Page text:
Virtual Science Cafe: Global Famine after Nuclear War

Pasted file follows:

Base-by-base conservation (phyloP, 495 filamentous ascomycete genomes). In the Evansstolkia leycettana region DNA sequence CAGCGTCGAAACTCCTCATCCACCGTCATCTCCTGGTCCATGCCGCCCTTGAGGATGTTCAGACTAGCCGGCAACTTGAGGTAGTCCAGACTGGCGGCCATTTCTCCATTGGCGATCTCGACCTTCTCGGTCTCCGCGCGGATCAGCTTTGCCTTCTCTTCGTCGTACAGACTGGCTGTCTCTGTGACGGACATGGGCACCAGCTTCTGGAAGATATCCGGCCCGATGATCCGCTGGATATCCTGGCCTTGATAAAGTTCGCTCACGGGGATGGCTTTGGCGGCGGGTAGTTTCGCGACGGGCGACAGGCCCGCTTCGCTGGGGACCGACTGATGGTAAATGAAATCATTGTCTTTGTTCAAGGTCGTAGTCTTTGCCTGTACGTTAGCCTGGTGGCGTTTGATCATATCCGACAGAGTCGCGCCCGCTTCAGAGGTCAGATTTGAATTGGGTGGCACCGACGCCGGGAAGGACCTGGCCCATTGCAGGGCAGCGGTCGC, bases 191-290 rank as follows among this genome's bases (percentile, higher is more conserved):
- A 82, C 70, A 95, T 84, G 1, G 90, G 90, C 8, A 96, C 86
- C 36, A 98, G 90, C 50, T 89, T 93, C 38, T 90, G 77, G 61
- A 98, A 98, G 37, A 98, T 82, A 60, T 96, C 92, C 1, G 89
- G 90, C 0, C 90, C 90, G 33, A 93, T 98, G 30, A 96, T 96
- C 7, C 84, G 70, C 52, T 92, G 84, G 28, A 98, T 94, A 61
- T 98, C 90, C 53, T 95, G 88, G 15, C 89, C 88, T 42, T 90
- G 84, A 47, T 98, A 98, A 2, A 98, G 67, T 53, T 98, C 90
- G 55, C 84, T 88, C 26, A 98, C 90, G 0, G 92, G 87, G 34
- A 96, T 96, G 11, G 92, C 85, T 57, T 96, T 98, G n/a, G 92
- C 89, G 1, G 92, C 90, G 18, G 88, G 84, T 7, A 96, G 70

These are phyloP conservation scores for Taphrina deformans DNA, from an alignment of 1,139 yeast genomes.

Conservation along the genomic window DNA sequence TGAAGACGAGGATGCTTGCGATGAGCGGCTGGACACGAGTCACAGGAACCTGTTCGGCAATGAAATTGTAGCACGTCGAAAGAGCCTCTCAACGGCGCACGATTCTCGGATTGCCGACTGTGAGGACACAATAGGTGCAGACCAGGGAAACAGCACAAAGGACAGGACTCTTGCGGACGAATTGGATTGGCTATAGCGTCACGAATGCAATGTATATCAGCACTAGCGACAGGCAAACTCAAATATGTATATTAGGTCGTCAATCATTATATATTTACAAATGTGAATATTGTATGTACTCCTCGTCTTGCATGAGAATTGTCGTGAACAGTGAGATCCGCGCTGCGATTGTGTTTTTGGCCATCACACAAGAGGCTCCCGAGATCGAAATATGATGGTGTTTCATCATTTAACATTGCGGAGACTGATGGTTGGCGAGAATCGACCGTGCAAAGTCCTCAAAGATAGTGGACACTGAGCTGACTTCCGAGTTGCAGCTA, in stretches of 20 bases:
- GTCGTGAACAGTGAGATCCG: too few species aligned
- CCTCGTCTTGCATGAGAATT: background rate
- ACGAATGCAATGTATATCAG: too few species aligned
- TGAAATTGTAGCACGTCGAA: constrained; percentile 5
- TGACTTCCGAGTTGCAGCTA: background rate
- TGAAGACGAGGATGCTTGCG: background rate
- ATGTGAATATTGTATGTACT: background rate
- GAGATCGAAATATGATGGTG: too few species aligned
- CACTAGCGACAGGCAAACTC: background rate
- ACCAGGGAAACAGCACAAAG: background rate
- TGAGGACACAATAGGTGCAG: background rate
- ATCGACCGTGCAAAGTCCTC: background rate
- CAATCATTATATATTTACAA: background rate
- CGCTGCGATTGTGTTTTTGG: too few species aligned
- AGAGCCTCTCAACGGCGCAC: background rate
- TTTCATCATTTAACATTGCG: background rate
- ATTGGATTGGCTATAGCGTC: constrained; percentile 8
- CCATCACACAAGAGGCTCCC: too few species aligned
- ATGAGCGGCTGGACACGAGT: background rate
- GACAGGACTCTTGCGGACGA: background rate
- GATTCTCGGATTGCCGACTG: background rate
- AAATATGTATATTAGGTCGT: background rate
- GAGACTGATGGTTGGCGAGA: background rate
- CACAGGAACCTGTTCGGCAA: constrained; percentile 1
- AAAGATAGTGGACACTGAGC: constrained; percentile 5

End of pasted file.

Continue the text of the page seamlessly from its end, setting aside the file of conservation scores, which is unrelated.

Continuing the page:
The world as we know it could end any day as a result of an accidental nuclear war between the United States and Russia. The fires produced by attacks on cities and industrial areas would generate smoke that would blow around the world, persist for years, and block out sunlight, producing a nuclear winter. Because temperatures would plunge below freezing, crops would die and massive starvation could kill most of humanity. Even a nuclear war between new nuclear states, such as India and Pakistan, could produce climate change unprecedented in recorded human history and massive disruptions to the world’s food supply.In this talk, Dr. Alan Robock, Rutgers professor of Environmental Sciences, will show climate and crop model simulations, as well as analogs that support this theory. He will discuss policy changes that can immediately lessen the chance of such scenarios happening and that can lead to the abolition of nuclear weapons. The myth of nuclear deterrence has allowed nuclear weapons to persist for too long. However, as a result of international negotiations pushed by civil society led by the International Campaign to Abolish Nuclear Weapons (ICAN), and referencing his work, the United Nations passed the Treaty on the Prohibition of Nuclear Weapons (TPNW) on July 7, 2017. On December 10, 2017, ICAN accepted the Nobel Peace Prize and the TPNW came into force on January 22, 2021. Dr. Robock will discuss the prospects for humanity now pressuring the United States and the other eight nuclear nations to sign this treaty.